Mitochondrion: Definition, Function & Structure

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  • 0:04 Definition of a Mitochondrion
  • 1:03 Mitochondria vs Other…
  • 1:54 Mitochondria Size,…
  • 2:45 Lesson Summary
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Lesson Transcript
Instructor: Jeremy Battista
In this lesson, we'll learn about a microscopic structure known as a mitochondrion, one of many organelles responsible for a lot of what goes on inside of us. We'll discover how mitochondria are structured and work, as well as why they're so important to cells and all living things.

Definition of a Mitochondrion

A mitochondrion is an organelle, a specialized structure found inside almost all eukaryotic cells. Eukaryotic cells contain a nucleus and membrane-bound organelles, like mitochondria. Mitochondria have been called the powerhouse of the cell because of their role in cellular respiration and energy production. Without mitochondria, we would not be able to properly use our energy and live.

Cellular respiration occurs when oxygen breaks down food molecules and generates energy (ATP). Check out the diagram below:


You might notice that cellular respiration is occurring primarily within the mitochondrion. It's important to note that cellular respiration is the means by which we use materials to create energy for our basic metabolic processes. Without cellular respiration, we would not be able to function and live; and yes, all living things utilize some form of cellular respiration, including plants that also rely upon photosynthesis.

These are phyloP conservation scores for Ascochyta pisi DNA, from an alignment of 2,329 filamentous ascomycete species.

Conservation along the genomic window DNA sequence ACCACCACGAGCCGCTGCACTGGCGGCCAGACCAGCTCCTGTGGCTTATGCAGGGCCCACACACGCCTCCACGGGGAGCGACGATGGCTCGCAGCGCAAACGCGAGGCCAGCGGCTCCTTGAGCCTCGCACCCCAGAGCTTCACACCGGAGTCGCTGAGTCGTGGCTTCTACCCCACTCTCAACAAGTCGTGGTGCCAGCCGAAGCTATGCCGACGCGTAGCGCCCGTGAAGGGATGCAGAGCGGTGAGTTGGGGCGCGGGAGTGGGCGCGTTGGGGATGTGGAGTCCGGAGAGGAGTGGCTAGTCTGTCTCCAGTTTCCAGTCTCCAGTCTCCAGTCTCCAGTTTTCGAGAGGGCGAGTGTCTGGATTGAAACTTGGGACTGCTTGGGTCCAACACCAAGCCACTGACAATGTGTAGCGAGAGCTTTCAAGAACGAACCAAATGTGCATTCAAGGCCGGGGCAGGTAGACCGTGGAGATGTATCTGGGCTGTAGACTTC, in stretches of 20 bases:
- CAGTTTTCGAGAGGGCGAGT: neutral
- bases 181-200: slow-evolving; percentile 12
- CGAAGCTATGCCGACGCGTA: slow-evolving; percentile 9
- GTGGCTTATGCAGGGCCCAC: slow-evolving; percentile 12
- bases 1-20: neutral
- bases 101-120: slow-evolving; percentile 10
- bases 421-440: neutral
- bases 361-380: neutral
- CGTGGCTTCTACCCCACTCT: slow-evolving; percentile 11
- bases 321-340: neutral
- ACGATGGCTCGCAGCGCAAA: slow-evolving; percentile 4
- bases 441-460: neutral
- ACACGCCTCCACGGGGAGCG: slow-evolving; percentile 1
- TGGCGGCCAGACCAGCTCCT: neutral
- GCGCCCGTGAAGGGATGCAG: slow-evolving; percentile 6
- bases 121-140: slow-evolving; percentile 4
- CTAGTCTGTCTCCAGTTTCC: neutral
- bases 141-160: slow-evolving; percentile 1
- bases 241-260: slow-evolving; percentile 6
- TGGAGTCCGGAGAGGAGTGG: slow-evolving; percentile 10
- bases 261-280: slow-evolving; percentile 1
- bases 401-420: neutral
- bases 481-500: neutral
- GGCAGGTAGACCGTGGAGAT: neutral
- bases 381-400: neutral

Mitochondria vs. Other Organelles

Mitochondria are similar to other organelles in that they are covered with their own membranes. They differ in that their membranes are the result of free-floating ribosomes found within the surrounding cytosol, as well as ribosomes contained inside the mitochondria. Cytosol is a water-soluble component of cytoplasm, which is located within the cell membrane. Ribosomes are tiny organelles composed of ribonucleic acid (RNA), and they play an important part in protein synthesis.

Mitochondria also contain a small amount of deoxyribonucleic acid - or DNA, as it's better known - which is the instructional material used to help program proteins made by the mitochondria's ribosomes. Mitochondria are considered semiautonomous because they can grow and reproduce of their own accord without instructions from the nucleus.

Mitochondria Size, Shape, Structure

Take a look at the diagram below:

Mitochondria open-view

You're looking at a cross-sectional view of a mitochondrion. Note the folds, or cristae, in the inner membrane.

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